Collagen’s popularity has grown enormously in recent years.
Collagen makes up eighty percent of human skin, and works together with the protein elastic, to keep our skin elastic and taut.
As our bodies age, natural collagen production slows, leading to wrinkles and lines.
Skin with less collagen is drier, and this effect is amplified by factors including sun exposure, cigarette smoke, and pollution.1
So it perhaps comes as no surprise that people are turning to collagen supplements, such as fish scale collagen, fish collagen powder or fish collagen peptide, in an attempt to improve the appearance of their skin.
What is collagen?
Collagen peptides (also known as hydrolysed collagen) are not quite the same as the collagen that occurs naturally in the body.
While collagen is the long chain of amino acids that makes up skin and connective tissue, collagen peptides are derived from that collagen, and are formed of much shorter chains of amino acids.2
Some small studies have shown that collagen peptides improve skin conditions such as skin moisture, elasticity, wrinkles, and roughness, and collagen has also been shown to increase skin hydration.3,4
Collagen supplements come in two main forms:
- bovine collagen (derived from cows)
- fish or marine collagen, derived from fish
For more detailed information about collagen peptides or hydrolysed collagen, read What is hydrolysed collagen?
Benefits and uses of fish collagen
Four of the key benefits and uses of fish collagen are:
1. Collagen can improve the overall health and appearance of skin
Collagen is what holds our skin tissue together. As we age, the amount of collagen our body naturally produces decreases, meaning that older skin is not as firm or hydrated as younger skin.5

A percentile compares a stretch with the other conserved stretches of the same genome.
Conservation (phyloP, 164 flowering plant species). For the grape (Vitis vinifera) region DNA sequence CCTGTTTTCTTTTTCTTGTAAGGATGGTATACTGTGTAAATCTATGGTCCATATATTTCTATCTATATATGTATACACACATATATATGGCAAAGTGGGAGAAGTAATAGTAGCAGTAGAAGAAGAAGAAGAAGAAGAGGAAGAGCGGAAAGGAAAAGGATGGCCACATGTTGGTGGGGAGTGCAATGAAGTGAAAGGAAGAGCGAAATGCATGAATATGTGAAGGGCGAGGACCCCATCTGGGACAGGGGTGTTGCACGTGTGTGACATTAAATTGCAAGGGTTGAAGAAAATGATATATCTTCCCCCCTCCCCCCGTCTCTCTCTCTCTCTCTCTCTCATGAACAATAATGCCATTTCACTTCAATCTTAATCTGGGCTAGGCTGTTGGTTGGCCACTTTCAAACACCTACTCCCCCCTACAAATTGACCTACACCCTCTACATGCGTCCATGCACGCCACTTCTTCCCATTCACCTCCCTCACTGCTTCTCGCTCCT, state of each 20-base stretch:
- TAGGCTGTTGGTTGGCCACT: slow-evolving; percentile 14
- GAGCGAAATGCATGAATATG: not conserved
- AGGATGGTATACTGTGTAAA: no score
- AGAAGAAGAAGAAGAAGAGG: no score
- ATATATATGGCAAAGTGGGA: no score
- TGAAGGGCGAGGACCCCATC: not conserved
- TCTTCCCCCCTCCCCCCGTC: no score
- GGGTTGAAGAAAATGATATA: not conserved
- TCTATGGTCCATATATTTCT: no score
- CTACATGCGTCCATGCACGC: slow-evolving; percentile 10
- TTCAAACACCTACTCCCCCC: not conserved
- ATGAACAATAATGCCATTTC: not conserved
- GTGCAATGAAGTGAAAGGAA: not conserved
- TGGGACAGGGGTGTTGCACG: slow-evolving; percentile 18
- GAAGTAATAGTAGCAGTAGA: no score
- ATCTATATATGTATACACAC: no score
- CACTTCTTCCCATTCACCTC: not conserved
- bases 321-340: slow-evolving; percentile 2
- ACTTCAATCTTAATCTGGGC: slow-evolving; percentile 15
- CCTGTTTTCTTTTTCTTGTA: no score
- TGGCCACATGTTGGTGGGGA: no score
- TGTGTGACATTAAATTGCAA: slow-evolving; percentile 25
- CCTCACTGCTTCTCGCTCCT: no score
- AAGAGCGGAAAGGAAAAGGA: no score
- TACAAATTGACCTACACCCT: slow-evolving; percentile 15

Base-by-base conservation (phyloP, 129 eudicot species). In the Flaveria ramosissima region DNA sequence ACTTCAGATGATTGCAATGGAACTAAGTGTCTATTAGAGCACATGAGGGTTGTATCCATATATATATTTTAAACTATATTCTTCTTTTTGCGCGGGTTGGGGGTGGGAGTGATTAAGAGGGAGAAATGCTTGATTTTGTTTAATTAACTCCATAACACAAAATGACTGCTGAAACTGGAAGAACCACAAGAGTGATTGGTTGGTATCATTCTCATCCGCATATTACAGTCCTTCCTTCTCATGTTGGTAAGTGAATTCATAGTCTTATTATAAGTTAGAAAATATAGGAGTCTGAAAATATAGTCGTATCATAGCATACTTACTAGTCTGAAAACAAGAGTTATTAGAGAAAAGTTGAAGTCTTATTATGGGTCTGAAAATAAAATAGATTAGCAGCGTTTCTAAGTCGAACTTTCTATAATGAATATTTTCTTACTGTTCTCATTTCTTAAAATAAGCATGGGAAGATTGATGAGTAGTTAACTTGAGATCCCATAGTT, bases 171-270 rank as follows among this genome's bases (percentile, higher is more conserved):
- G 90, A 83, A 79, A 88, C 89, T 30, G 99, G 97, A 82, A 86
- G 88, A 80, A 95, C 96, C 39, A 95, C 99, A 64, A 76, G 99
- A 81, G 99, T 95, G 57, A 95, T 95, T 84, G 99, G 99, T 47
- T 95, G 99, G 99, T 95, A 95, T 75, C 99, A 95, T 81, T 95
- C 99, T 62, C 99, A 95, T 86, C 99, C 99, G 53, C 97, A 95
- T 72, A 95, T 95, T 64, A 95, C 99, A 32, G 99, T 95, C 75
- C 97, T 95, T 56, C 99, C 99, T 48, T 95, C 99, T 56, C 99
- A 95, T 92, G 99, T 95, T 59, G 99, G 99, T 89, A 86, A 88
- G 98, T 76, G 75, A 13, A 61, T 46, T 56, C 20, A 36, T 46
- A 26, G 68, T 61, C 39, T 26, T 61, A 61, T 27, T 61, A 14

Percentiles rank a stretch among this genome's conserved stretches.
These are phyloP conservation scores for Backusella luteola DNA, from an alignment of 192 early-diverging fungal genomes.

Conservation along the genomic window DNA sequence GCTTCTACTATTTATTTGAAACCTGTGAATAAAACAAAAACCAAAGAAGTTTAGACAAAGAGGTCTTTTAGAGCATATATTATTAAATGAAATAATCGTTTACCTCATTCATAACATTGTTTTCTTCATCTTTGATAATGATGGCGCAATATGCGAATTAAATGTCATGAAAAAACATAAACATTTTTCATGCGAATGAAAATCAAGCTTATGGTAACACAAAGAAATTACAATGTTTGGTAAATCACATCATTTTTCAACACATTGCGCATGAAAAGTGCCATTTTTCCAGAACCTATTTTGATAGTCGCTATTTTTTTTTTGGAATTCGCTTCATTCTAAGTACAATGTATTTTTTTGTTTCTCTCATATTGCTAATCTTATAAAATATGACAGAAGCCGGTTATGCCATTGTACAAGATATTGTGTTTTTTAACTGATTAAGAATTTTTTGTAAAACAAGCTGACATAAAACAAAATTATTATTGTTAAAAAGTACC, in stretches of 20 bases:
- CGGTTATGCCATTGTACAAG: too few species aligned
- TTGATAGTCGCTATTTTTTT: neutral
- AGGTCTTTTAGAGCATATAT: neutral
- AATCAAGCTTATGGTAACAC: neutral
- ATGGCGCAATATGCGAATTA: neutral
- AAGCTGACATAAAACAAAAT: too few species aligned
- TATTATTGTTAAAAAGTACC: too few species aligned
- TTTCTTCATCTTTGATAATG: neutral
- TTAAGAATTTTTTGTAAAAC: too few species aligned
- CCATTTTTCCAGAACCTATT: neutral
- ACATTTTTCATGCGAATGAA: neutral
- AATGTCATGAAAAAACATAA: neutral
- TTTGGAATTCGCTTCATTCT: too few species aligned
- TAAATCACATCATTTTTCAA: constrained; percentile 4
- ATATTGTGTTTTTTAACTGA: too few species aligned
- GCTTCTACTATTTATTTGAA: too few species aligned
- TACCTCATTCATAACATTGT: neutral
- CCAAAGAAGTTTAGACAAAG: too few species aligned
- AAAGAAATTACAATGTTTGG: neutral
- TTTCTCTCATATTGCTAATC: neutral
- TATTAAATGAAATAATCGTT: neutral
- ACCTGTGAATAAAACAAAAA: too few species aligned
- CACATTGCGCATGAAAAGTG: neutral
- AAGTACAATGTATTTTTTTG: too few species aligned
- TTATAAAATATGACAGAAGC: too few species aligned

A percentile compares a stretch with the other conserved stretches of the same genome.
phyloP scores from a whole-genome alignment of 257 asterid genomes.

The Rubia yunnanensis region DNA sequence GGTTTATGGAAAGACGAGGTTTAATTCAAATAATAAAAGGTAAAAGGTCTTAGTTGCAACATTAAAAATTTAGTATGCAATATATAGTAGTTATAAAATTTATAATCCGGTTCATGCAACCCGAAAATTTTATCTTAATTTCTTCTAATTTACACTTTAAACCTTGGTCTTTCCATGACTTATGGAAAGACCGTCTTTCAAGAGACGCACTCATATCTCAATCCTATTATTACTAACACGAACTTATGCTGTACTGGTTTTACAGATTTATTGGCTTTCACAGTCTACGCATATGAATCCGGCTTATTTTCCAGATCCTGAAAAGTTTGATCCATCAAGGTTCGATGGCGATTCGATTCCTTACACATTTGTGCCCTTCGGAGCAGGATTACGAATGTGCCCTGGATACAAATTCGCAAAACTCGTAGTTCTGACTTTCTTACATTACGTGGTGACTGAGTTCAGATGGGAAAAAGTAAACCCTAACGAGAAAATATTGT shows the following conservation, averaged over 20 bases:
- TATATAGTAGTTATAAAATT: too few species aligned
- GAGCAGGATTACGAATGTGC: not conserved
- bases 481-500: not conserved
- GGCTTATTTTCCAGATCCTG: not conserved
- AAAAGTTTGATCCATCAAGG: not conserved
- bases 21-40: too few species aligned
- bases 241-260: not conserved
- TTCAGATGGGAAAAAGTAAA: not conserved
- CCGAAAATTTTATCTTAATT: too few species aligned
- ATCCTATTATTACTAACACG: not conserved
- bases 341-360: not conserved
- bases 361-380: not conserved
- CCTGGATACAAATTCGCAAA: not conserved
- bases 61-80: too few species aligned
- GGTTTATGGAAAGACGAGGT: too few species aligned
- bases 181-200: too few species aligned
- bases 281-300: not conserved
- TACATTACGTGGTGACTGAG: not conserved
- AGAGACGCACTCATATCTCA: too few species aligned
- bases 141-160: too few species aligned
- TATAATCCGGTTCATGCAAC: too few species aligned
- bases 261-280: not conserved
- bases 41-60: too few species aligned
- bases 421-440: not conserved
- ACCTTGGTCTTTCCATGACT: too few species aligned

2. Collagen can support joints
Cartilage is the tough flexible tissue between the surface of your joints, which allows bones to slide over one another.
It is thought that this link between taking collagen orally and healthy joints pain is due to the additional collagen accruing in cartilage and stimulating the body to produce more collagen in the problem areas.6
3. Collagen may support a healthy heart
Collagen makes up part of the structure of human arteries (which carry blood from your heart out into your body.)
When collagen is in short supply, arteries can lose their healthy structure.7
One study had adults take 16g of collagen a day for six months, and found a significant reduction in artery stiffness compared to measures taken before the study began.8
Although more studies are needed, collagen may have an impact on artery structure and therefore blood flow, alongside other health factors such as maintaining healthy cholesterol levels.
4. Collagen may contribute to muscle growth
Which is the best fish collagen?
Vitamin C (which is required for normal collagen formation) is included with Holland & Barrett Marine Collagen with Vitamin C.
This type of hydrolysed fish collagen is suitable for pescatarians, and might be a good option to encourage collagen formation (as opposed to collagen replacement), since Vitamin C is included alongside the fish collagen.
Fish collagen powder’s benefits include its solubility. The powdered form can easily be mixed into smoothies or juices, for those who prefer to take their supplements in drinks rather than tablets.
Try unflavoured options such as Pretty Gorgeous Marine Collagen Unflavoured Powder with your healthy liquid breakfast.
The best collagen for you will depend on your body, so it is worth trying a few different types and comparing their effects.
As studies have shown, it can take up to twelve weeks for any effects to be apparent, so keep at it for a while before switching to a new brand.
To find out more about collagen, its benefits, and how much you should take, look at the article Collagen: benefits, dosage, side-effects.
Last updated: 8 February 2021
Author: Bhupesh Panchal, Regulatory Affairs
Bhupesh started his career as a clinical toxicologist for Public Health England, advising healthcare professionals all around the country on how to manage clinical cases of adverse exposure to supplements, pharmaceuticals, cosmetics, industrial chemicals and agricultural products. After 7 years in this role and a further year working as a drug safety officer in the pharmaceutical industry, Bhupesh joined Holland & Barrett as a Senior Regulatory Affairs Associate in 2019.
In his spare time, Bhupesh likes to cycle and has been learning to speak Korean for several years.